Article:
- School of BioSciences - Theses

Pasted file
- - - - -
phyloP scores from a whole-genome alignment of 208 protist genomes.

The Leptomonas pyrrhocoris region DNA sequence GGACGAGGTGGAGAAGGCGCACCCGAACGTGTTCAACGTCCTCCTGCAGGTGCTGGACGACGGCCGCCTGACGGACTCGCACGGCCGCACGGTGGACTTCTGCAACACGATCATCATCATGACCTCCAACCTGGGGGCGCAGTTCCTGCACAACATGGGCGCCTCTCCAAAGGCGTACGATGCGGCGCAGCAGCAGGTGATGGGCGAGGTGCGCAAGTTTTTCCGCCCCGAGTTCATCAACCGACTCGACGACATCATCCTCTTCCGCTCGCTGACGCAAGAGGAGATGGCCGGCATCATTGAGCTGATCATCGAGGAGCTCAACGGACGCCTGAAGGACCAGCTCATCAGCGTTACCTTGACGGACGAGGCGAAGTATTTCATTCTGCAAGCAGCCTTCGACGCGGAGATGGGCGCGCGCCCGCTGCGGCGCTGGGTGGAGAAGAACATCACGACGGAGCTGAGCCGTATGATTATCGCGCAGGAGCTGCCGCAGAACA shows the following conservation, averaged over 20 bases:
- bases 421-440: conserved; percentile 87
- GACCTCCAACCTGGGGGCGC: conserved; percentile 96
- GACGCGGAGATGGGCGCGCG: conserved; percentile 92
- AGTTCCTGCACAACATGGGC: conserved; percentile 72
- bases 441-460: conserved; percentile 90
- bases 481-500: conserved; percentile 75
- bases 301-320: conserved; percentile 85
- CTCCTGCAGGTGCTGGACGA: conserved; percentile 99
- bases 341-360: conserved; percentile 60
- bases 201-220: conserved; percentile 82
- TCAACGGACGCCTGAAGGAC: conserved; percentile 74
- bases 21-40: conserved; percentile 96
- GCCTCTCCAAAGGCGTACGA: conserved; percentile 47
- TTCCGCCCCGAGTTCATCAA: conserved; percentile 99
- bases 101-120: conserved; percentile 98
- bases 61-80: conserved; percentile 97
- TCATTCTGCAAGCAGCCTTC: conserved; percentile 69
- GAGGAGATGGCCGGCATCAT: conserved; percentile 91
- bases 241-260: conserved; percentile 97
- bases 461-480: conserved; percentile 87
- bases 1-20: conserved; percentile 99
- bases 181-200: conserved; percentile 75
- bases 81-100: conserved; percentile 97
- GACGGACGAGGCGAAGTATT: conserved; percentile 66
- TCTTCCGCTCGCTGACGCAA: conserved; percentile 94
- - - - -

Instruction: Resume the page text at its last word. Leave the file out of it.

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ItemCharacterising gene expression diversity in IndonesiaBobowik, Katalina ( 2021)Genomic studies are disproportionately composed of populations of European ancestry. Given the diverse demographic history of modern humans, this fails to capture the full landscape of human genetic variation. In turn, this has implications for understanding complex disease and accurately assessing disease risk across a diverse range of populations. Indonesia, the world’s fourth largest country by population, is a country that is incredibly ethnically diversity, yet is severely underrepresented in genomic studies. Because of this lack of diversity, this thesis utilises whole blood transcriptomes---a molecular phenotype which can provide information about the activity of a cell and its response to the environment---from three remote island populations spanning the genomic and geographical axes of the country. In the first part of this thesis, I characterise whole blood transcriptomes of these remote populations and investigate contributions of ancestry on molecular phenotypic patterns. The second part of this thesis characterises the ways that these populations respond to their environment, in particular to pathogens in the region. I do this first by investing the effects of malaria, a disease estimated to infect 2.5 million people every year in Indonesia, on Plasmodium-infected individuals. Due to the high pathogenic diversity within the country, I also identify other pathogens within whole blood transcriptomes and explore how they influence human blood expression profiles. By doing so, I find that there are island-level differences correlating with geography, with individuals of Papuan ancestry being most distinct from populations of Asian ancestry. I also find that environmental variables are important contributors to molecular phenotypes, with malaria and flavivirus having clear contributions to shaping the immune response. By characterising molecular phenotypes across Indonesia, this study provides a valuable step in understanding human genetic diversity and genome function outside of populations of European ancestry. It also adds to ongoing literature about how populations differ in their response to disease, ultimately aiding in better diagnostics and therapeutics.